CAATSA may be counter-productive for the US in the long run

Sunilchandra Dal
Saturday, 9 June 2018

If the US applies sanctions under CAATSA, India  may not get weapons like Predator drones

Defence Minister Nirmala Sitharaman recently declared India’s decision to go ahead with the S400 air defence missile system deal signed with Russia in 2016. This is a step in the right direction. The Rs 40,000-crore deal for five S400 systems will boost India’s defence capabilities against Pakistan and China. The missile system is said to be the best of its kind in the world today. 

Bilateral ties between India and the United States are at the crossroads today. Though both are allies with a growing military trade and are evolving a common strategy for the Indo-Pacific region, the roadblock could be a US law, Countering America’s Adversaries Through Sanctions Act, 2017 (CAATSA). 

CAATSA seeks to impose sanctions on nations dealing with major defence and intelligence entities in Russia to wean away these nations from Russia to US weapon manufacturers and also to isolate Russia.

Under CAATSA, the US president is authorised to suspend export licences for weapons and ban US investment in equity or debt. Apart from India, UAE and Saudi Arabia could also be in the crosshairs. 

According to Laxman Behera and G Balachandran of Institute for Defence Studies and Analyses, New Delhi, the bulk of the potent weapons in India’s arsenal are of Soviet or Russian origin. The nuclear submarine INS Chakra, the Kilo-class conventional submarine, the supersonic Brahmos cruise missile, the MiG fighter aircraft and Su-30 MKI fighters, IL-76/78 transport planes, T-72 and T-90 tanks, Mi-series of helicopters and Vikramaditya aircraft carrier are all sourced from Russia. Naturally, it would make more sense to go along with the arms deals with Russia.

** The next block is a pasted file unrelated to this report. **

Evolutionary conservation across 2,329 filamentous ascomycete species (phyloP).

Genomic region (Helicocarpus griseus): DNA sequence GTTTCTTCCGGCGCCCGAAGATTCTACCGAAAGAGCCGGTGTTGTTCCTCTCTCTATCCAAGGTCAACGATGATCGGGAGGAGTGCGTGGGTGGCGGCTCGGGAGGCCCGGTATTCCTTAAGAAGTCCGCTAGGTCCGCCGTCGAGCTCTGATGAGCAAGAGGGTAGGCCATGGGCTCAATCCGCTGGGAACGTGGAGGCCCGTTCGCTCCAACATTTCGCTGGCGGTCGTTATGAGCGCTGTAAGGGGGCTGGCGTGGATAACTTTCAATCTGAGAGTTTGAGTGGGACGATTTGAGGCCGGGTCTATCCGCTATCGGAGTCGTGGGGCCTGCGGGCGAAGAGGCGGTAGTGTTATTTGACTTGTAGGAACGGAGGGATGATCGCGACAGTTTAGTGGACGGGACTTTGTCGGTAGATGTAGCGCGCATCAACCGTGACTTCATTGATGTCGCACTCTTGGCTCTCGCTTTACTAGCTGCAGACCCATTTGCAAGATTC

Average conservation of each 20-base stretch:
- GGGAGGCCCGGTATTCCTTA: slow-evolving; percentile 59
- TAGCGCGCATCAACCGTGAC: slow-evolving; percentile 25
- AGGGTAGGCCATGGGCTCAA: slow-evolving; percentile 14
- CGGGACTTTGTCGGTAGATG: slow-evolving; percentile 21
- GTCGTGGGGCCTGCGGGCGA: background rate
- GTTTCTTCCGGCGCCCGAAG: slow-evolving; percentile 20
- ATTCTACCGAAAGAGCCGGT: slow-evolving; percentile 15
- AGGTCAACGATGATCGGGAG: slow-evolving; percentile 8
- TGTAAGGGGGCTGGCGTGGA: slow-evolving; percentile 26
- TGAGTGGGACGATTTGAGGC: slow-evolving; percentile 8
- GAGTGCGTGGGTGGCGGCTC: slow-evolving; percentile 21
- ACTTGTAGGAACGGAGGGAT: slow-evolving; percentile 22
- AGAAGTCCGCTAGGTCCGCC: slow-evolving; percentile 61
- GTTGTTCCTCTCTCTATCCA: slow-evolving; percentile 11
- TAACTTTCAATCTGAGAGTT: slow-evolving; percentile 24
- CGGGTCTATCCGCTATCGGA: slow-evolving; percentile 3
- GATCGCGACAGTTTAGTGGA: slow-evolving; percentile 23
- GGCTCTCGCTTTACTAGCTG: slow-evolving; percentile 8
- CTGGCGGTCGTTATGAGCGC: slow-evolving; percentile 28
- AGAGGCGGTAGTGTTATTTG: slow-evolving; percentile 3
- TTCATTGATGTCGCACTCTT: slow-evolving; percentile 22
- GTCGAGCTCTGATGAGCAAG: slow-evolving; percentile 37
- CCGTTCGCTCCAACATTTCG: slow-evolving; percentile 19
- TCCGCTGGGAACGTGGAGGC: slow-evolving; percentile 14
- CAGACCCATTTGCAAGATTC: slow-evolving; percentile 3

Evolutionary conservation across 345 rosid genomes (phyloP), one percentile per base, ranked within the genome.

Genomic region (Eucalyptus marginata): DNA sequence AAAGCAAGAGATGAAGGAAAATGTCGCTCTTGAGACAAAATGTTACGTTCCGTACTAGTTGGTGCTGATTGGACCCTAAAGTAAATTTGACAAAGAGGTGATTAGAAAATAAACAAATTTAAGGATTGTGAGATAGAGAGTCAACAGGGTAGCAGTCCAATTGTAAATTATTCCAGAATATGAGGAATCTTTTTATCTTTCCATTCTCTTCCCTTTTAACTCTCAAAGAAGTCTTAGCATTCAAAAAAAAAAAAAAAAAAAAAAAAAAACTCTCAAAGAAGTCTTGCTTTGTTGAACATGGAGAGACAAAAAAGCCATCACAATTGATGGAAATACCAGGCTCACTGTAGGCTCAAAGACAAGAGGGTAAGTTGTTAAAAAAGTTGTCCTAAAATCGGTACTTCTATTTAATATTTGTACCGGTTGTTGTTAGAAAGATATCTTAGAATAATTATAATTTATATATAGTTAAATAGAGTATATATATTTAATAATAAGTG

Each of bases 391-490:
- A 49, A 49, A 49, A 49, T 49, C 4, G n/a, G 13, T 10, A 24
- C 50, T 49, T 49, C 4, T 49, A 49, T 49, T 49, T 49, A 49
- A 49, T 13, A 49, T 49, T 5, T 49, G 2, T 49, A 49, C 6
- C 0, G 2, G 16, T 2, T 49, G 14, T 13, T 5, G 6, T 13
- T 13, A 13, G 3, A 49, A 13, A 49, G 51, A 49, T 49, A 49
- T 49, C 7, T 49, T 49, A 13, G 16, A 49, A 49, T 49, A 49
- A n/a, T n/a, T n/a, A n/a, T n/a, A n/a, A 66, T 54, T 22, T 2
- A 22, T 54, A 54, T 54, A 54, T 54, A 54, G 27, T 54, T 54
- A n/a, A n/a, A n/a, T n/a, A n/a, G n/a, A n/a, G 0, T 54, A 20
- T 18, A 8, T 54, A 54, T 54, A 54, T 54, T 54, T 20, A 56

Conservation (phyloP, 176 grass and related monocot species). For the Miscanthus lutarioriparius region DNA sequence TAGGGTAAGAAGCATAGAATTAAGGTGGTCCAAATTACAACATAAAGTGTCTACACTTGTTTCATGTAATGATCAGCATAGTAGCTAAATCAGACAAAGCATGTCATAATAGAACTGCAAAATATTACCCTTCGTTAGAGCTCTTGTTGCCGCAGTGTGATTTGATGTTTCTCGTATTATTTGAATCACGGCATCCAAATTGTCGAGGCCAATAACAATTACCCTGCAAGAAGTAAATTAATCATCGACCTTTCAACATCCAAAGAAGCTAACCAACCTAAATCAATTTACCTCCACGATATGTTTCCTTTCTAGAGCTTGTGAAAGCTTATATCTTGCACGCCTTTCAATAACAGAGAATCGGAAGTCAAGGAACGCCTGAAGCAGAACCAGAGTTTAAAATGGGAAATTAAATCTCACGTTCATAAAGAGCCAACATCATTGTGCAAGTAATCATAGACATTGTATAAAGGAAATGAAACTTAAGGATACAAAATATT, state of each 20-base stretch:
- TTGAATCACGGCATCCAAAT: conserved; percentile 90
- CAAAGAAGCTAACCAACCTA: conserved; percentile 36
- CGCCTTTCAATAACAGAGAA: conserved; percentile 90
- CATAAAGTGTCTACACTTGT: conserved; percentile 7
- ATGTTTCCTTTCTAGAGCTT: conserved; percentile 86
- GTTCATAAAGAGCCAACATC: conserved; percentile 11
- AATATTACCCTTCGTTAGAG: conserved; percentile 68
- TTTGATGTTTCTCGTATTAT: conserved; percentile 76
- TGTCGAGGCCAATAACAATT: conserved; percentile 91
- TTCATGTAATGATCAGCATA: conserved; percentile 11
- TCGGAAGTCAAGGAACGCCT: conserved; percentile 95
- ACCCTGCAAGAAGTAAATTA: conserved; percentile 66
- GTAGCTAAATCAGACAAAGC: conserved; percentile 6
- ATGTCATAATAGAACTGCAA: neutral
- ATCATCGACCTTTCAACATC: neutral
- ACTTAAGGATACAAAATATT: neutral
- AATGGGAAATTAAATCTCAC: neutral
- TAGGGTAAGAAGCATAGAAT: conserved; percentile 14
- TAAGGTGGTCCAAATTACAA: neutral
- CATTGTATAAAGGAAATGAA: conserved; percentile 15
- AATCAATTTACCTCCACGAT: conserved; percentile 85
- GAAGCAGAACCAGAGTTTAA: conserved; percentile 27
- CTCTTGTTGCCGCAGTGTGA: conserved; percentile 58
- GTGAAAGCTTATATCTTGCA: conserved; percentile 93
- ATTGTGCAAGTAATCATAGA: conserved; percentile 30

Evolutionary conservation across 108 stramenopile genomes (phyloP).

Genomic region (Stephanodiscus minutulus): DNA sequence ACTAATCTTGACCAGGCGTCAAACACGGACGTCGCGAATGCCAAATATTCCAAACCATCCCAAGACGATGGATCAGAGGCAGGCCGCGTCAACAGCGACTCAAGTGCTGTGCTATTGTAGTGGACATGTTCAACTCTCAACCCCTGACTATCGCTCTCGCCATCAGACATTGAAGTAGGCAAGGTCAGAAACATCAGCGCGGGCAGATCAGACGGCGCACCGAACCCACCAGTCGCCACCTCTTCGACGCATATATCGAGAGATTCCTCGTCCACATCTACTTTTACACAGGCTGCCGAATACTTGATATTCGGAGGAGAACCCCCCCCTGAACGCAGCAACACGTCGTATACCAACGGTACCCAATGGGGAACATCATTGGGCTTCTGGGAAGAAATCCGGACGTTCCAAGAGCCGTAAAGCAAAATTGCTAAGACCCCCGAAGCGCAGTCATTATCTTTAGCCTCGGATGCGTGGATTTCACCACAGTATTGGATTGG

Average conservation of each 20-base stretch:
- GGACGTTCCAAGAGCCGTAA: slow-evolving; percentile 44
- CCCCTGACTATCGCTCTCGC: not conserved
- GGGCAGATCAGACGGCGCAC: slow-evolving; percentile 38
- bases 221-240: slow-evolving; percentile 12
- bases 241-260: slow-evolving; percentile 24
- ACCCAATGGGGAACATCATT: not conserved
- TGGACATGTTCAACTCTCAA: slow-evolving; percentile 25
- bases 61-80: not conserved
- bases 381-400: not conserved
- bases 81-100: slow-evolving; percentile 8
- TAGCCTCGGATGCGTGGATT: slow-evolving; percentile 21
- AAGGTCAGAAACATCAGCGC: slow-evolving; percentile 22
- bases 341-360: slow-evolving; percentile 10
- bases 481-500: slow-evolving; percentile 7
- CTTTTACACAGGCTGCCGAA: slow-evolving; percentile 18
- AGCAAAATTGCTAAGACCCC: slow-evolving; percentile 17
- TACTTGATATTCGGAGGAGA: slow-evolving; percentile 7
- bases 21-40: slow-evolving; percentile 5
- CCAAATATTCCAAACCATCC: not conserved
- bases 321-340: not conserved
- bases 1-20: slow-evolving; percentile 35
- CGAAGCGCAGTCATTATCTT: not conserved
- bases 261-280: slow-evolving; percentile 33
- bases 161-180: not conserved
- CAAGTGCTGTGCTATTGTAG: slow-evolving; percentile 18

The writers point out that as per the Union Ministry of Defence’s existing Guidelines on Penalties in Business Dealings with Entities, reneging of contractual obligations will attract either suspension or ban of the concerned companies. India also depends on Russia for spare parts for the weapons and systems already bought from it. This is an additional reason to continue defence deals with Russia. 

If the US applies sanctions under CAATSA, India  may not get weapons like Predator drones, but those are weapons for which India can find alternatives in the global market. 

Keeping India in mind as an example, countries threatened with sanctions under CAATSA may not be willing to change their decisions to deal with Russia. These countries may decide not to buy weapons from the US, and instead, buy more from Russia and other countries. In the wake of CAATSA, officials in Turkey have said they will look for fighter jets from other countries. Relations between Turkey and the US are already strained over a number of issues. Thus, the US could end up losing access to weapon markets in some cases and thus benefiting Russia, thanks to CAATSA. 

The law seems to be ill conceived and drafted in a hurry under the heat of the US-Russia cold war, without going through all possible consequences. CAATSA is likely to put under question the reliability of the US as a weapons supplier. India may like to be cautious while issuing multi-billion dollar arms tenders to countries that are perceived as unreliable. There is a solution. The US could exercise a waiver on grounds of national security and exempt India from sanctions under CAATSA. One hopes better sense will prevail with a major partnership at stake. But for the moment, wait and watch are the key words. 

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